What filmmakers choose to include and exclude from a film defines the kind of story an audience is left to grapple with. This illustrates the incredible power dynamic between the filmmaker and the subjects they are portraying. The subjects, too, can choose what information to share with filmmakers, the parts of their life that they are willing to open up and the personae they construct when the cameras turn on.
In one scene, Day Day goes to visit his mother in a half-way house. While sharing stories of their past struggles, she becomes emotional. Day Day immediately takes off the mic and demands that they stop the interview, in an effort to protect his mother from the space of emotional vulnerability he sees her entering. Another scene following an attack on two of the members zeroes in on the rage that seemingly overtakes one member, while the others attempt to calm him. It's a powerful scene, but it left me thinking about the impact of the cameras in that moment and the way their presence may have raised the stakes of an already volatile situation.
In the Q&A, the filmmakers described the challenging journey of getting the young members of Check It to trust them. They spent months in their neighborhoods before bringing cameras in. Their successful Indiegogo campaign funding the movie allocated 10 per cent of all money raised to the budding fashion enterprise being created by members of Check It, and at the screening, both Moten and Tray were there to answer questions. Clearly, the filmmakers have exercised a considerable degree of care for the Check It members.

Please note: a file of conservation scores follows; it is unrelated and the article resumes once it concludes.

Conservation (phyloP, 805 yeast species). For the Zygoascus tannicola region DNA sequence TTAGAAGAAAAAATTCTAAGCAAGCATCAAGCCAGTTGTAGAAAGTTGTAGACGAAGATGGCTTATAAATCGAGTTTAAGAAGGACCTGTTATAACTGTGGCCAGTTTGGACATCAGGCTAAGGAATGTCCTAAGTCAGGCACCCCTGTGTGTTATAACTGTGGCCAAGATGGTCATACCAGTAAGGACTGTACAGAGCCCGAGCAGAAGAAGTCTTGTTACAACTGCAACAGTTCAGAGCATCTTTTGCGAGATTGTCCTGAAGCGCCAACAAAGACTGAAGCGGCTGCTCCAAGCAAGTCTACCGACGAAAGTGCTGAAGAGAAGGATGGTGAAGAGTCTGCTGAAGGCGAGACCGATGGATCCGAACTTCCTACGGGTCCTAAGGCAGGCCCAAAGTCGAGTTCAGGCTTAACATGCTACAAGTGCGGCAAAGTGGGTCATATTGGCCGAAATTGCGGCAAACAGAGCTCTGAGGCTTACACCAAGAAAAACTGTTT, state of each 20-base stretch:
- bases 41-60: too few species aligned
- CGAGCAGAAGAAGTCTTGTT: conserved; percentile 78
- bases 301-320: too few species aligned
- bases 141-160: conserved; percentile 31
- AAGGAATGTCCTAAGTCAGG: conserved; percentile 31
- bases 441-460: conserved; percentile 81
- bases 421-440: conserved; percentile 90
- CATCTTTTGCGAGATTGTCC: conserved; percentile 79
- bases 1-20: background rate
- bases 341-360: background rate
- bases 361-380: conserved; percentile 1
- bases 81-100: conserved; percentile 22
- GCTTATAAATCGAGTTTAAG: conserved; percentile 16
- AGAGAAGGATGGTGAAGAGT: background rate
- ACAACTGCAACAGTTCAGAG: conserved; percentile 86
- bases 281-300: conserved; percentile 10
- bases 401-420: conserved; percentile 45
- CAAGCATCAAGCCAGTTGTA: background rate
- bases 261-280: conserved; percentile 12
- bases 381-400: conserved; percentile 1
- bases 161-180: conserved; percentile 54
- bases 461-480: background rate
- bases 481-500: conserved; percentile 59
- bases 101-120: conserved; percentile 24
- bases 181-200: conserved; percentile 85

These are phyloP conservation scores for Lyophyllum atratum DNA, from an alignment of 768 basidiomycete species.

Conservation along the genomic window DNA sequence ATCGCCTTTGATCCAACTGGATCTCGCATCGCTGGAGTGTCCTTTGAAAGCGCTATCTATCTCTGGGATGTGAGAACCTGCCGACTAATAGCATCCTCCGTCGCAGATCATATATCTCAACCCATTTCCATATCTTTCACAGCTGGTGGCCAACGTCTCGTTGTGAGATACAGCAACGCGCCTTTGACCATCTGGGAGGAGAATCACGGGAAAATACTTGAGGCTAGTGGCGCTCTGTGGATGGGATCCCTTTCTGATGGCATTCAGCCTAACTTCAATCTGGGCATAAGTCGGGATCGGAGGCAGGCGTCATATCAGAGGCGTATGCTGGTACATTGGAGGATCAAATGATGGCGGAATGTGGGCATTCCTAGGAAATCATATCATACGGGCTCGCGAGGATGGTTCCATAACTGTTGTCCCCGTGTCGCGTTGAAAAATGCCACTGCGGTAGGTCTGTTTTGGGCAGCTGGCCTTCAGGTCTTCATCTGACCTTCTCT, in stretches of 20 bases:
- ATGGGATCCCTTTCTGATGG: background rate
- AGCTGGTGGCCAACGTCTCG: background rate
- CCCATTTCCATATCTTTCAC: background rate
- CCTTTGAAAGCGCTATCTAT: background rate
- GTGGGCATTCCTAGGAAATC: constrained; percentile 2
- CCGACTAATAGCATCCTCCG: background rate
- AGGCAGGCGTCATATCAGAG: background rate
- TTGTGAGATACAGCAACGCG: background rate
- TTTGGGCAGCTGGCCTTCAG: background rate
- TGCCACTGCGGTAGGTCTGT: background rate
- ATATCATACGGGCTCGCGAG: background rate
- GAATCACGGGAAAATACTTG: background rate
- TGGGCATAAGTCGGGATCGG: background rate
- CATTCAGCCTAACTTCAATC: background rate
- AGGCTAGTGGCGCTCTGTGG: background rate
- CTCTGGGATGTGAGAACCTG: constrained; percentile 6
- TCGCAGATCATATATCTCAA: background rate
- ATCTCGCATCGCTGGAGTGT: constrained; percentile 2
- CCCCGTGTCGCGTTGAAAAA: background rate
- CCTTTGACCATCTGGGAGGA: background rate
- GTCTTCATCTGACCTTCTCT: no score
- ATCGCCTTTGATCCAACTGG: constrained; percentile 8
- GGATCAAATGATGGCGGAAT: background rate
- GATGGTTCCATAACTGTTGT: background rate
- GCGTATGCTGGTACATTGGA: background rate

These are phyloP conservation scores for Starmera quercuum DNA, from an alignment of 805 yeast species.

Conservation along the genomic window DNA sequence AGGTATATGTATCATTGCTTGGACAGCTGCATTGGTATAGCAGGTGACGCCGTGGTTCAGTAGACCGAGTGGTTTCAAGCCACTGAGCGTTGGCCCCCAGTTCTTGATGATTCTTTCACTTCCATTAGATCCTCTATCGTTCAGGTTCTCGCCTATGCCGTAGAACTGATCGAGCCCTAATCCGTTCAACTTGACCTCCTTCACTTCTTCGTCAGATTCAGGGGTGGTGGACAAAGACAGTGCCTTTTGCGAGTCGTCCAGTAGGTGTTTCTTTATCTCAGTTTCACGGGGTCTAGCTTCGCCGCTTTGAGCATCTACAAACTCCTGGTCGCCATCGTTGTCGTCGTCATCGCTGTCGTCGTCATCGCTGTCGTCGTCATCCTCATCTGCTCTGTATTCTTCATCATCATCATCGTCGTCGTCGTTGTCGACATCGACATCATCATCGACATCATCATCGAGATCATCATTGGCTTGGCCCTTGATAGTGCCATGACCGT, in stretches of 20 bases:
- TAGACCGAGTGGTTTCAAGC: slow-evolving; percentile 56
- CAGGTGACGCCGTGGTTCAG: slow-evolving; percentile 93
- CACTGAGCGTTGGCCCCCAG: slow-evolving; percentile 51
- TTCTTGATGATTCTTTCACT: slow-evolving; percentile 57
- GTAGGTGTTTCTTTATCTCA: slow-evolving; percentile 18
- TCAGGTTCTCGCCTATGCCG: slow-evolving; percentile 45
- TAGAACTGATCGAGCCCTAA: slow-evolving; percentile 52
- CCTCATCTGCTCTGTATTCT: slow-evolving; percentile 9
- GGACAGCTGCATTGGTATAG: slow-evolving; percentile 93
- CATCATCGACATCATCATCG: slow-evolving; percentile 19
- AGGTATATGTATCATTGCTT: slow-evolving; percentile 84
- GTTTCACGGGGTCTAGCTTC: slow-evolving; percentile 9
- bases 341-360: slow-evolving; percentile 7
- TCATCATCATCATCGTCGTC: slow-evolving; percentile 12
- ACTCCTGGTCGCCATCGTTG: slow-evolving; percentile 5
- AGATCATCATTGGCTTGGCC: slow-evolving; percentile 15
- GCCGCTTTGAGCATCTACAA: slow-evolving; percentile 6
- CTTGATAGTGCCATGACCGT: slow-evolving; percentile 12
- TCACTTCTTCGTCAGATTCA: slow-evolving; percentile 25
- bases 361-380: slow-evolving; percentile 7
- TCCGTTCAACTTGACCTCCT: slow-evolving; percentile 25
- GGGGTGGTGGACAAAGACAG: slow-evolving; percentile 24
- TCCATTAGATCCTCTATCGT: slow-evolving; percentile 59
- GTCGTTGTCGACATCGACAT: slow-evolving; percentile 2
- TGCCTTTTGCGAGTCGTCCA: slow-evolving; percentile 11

Again, however, the story was largely shaped by what the filmmakers left out — namely, linkages between the individual stories of the members and the larger context that shapes their realities. The poverty of the members was evident, but the reasons for that poverty were not explored in the film. Several of the members had parents who were suffering from addictions, but the larger illustration of how systemic this issue is in their communities was not drawn.
None of the main characters seemed to be in school, but little information was given on why that was the case. In the talk back following the film, Moten explained that poorly-handled public-school closures in the neighbourhoods featured in the film had created a crisis, where the high-school dropout rate in the area spiked to historic levels. The fact that this hugely important event was excluded from the story on the screen left me perplexed.